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Glucose Fluctuation Tied to COVID-19 Death Risk

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Glucose Fluctuation Tied to COVID-19 Death Risk

By now, it’s well understood that people with diabetes are at higher risk for poor outcomes related to COVID-19 if they develop the viral infection — including the risks for hospitalization, admission to the intensive care unit (ICU), and death. Studies have also shown that people with diabetes who have higher blood glucose levels — both before admission to the hospital and during their hospital stay — are at higher risk for death from COVID-19.

But high blood glucose levels aren’t the only pattern of blood glucose control that can cause problems. Low blood glucose (hypoglycemia) can pose an immediate, serious health risk if it’s severe enough. On top of that, past studies have shown that people with diabetes who have greater volatility in their blood glucose levels — more ups and downs — may be at higher risk for certain poor outcomes, such as coronary artery disease (CAD).

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So it makes sense that researchers would be interested in looking for a connection between blood glucose fluctuation and the risk of death in people hospitalized with COVID-19, which was the focus of a newly published study.

Early glucose fluctuations linked to death risk

The study, published in the journal Diabetes Care, included 548 people hospitalized for COVID-19 — 99 of them with diabetes — in the Central Hospital of Wuhan, China, between January 2 and February 15, 2020. Researchers looked at patients’ medical records to determine their daily fasting blood glucose levels during the first week of their hospital stay, then calculated how much a person’s glucose levels fluctuated during this week. They compared this fluctuation with whether a patient was discharged from the hospital or died.

Overall, 489 patients were discharged, while 59 died. Not surprisingly, in line with what other studies have found, patients with a higher overall average glucose level during their first week in the hospital were at higher risk for a range of poor outcomes — including severe pneumonia, acute respiratory distress syndrome (ARDS) and death. But regardless of a person’s average overall glucose level, fluctuation in glucose levels over the week was tied to a higher risk of death. Compared with the quartile (one-fourth) of patients with the lowest level of glucose fluctuation, the quartile with the highest level of fluctuation was 1.97 times as likely to develop ARDS during their hospital stay, and 2.73 times as likely to die.

Of course, the hospitalizations in this study happened very early in the COVID-19 pandemic, before the connection between glucose levels and outcomes related to COVID-19 had been studied in any meaningful way. There were no established protocols for how to monitor or control blood glucose in people hospitalized for the viral infection, so it’s unknown whether the fluctuation found in the study could have been prevented with more intensive glucose control in the hospital.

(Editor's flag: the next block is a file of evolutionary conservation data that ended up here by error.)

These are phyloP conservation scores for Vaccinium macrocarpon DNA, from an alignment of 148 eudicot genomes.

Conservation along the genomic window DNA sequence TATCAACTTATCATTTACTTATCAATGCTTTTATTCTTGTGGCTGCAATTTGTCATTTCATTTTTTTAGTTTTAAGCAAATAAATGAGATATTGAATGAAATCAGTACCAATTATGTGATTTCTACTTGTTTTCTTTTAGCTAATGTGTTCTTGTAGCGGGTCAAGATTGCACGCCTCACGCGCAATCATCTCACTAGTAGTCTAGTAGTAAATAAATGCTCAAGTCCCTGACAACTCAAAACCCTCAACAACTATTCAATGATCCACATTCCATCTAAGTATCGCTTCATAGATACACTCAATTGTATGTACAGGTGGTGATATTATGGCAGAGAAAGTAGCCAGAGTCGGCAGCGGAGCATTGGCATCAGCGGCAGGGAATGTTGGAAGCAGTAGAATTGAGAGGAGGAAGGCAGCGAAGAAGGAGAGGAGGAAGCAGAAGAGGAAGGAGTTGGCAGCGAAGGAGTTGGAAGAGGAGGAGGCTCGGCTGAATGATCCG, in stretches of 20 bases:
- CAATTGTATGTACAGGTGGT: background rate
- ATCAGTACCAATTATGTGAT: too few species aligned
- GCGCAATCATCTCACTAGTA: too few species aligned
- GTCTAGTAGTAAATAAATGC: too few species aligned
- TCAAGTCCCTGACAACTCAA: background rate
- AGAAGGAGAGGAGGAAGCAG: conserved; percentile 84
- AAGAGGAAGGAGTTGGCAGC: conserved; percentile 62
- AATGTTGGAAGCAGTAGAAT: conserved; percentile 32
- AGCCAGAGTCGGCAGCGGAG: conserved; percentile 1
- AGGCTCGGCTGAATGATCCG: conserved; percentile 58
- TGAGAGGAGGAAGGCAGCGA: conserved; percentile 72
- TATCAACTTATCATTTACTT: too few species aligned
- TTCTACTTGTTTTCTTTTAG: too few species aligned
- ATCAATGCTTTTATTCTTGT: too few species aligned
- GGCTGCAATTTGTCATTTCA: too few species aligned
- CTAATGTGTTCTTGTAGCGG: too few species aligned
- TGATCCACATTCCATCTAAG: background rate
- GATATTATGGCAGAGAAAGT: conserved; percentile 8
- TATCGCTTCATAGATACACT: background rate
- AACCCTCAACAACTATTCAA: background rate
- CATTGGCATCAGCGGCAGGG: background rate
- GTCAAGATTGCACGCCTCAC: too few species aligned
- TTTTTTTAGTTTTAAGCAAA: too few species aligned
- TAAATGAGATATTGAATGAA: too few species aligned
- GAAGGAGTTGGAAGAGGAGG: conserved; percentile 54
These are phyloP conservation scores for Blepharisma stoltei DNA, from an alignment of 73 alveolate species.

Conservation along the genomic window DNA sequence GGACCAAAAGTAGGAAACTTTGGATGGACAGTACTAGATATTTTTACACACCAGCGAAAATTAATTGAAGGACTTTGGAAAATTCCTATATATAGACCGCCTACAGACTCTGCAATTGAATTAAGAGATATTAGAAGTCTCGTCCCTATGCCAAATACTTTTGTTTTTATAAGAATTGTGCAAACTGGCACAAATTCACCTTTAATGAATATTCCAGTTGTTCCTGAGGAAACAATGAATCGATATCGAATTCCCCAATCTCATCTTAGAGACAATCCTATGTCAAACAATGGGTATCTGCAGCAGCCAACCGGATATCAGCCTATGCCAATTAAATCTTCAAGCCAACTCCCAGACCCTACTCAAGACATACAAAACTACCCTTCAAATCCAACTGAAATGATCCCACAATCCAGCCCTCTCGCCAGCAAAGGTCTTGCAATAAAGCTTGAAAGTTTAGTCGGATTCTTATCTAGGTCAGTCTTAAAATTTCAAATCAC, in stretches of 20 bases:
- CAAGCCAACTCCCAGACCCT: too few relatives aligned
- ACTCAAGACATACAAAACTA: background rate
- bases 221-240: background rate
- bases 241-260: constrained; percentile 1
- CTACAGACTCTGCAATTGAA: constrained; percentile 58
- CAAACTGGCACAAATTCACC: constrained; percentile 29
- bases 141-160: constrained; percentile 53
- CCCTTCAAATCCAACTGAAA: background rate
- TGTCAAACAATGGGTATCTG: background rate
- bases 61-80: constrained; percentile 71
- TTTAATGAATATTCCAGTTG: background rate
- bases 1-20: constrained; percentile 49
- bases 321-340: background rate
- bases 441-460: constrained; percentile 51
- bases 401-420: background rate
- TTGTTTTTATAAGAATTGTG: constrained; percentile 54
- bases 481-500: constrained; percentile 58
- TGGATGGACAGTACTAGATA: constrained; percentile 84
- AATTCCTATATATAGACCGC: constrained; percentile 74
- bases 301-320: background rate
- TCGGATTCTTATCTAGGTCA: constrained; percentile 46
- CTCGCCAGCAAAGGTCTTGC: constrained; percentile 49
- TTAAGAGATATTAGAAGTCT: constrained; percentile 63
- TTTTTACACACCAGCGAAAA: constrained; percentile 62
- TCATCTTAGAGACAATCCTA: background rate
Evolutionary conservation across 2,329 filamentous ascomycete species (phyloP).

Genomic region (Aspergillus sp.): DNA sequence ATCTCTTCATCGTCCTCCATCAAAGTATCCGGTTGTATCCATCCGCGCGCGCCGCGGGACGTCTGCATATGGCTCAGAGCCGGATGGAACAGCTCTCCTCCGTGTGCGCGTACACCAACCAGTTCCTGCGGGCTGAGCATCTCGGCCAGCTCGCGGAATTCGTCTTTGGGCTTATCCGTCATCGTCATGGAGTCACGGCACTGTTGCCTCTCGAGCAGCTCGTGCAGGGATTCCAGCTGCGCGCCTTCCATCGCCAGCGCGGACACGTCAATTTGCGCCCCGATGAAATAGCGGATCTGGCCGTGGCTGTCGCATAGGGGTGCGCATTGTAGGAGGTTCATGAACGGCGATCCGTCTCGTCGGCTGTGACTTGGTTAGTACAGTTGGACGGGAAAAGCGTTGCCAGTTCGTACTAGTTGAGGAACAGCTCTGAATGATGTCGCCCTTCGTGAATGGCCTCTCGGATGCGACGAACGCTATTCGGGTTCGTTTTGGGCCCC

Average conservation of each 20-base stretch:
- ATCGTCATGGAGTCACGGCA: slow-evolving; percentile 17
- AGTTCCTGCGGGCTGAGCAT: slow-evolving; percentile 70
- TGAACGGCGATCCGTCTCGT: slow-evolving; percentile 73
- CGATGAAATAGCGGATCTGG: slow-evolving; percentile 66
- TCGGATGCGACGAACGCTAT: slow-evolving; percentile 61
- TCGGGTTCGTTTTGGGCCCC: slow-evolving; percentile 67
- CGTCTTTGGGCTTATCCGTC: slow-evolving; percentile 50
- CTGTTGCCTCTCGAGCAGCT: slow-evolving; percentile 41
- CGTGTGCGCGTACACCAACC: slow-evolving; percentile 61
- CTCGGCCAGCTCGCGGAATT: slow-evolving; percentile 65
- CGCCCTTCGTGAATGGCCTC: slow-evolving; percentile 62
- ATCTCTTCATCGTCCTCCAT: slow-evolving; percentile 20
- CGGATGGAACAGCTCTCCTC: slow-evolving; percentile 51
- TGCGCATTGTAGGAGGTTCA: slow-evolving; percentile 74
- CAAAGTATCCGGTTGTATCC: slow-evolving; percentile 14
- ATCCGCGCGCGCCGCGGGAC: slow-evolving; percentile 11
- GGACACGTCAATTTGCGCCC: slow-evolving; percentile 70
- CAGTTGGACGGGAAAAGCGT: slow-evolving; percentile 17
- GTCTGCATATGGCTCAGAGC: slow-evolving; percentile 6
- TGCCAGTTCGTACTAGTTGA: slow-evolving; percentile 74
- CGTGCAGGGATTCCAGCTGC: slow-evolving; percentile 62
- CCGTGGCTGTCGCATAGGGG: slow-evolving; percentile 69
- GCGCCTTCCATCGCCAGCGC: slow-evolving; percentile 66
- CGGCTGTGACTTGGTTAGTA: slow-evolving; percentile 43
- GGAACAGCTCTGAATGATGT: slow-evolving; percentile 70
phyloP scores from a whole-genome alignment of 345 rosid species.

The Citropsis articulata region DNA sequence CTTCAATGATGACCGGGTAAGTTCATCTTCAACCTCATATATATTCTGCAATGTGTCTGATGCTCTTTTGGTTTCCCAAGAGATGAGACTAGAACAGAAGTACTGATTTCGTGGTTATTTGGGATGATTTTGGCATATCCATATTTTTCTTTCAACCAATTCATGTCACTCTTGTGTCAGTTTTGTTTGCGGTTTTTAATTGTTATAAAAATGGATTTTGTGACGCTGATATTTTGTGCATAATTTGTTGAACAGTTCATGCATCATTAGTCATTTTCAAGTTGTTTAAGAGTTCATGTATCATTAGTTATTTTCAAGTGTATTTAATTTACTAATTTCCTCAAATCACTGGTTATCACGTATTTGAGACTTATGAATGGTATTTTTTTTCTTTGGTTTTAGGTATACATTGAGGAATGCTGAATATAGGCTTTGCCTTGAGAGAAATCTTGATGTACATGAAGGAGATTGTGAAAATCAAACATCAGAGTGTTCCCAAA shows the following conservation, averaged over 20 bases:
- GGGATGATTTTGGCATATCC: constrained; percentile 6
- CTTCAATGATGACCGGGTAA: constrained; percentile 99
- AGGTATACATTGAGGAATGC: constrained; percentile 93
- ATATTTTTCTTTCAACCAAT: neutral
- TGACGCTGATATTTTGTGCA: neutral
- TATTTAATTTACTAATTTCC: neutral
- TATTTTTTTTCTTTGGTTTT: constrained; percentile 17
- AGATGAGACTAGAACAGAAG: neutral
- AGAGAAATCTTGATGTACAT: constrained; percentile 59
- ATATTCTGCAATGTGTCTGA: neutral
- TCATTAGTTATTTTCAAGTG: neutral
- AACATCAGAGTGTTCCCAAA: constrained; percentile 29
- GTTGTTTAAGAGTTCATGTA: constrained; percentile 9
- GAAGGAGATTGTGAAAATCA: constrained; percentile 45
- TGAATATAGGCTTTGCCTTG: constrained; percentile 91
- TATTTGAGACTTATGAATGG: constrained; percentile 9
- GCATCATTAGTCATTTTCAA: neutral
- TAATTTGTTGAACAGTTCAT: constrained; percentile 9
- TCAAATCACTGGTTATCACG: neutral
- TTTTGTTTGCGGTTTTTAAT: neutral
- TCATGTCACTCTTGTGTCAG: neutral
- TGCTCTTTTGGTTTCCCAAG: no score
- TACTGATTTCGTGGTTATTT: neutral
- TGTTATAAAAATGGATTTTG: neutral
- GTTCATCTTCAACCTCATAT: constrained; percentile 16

But it’s still useful to know that glucose fluctuation during the first week of a patient’s hospital stay — before many poor outcomes like ARDS or death occurred — were linked to these outcomes, showing the need to adopt blood glucose monitoring and controlling protocols as soon as someone is hospitalized.

More monitoring tools due to COVID-19

Many hospitals in the United States have changed their protocols for monitoring patients’ blood glucose levels during the COVID-19 pandemic, adopting continuous glucose monitoring (CGM) systems that were previously not approved for use in hospitals. Before this, the standard practice was to regularly draw blood from patients and perform lab glucose test — the gold standard for accuracy. But for patients with COVID-19, it became clear that there was a need for more frequent glucose monitoring than hospital staff could keep up with — as well as a need to limit unnecessary interaction with infected patients. This led to the U.S. Food and Drug Administration (FDA) expanding the designation of CGM systems to include hospital use during the current pandemic.

So it’s not clear that the current study will yield any meaningful changes to hospital protocols, or even that it should prompt any changes, given how much attention is already being paid to glucose levels in COVID-19 patients. Still, the study demonstrates just how critical it is to control blood glucose levels early and attentively in people hospitalized with the infection.

Want to learn more about coronavirus and diabetes? Read our latest COVID-19 updates.

Quinn Phillips

Quinn Phillips

Quinn Phillips on social media

A freelance health writer and editor based in Wisconsin, Phillips has a degree from Harvard University. He is a former Editorial Assistant for Diabetes Self-Management and has years of experience covering diabetes and related health conditions. Phillips writes on a variety of topics, but is especially interested in the intersection of health and public policy.

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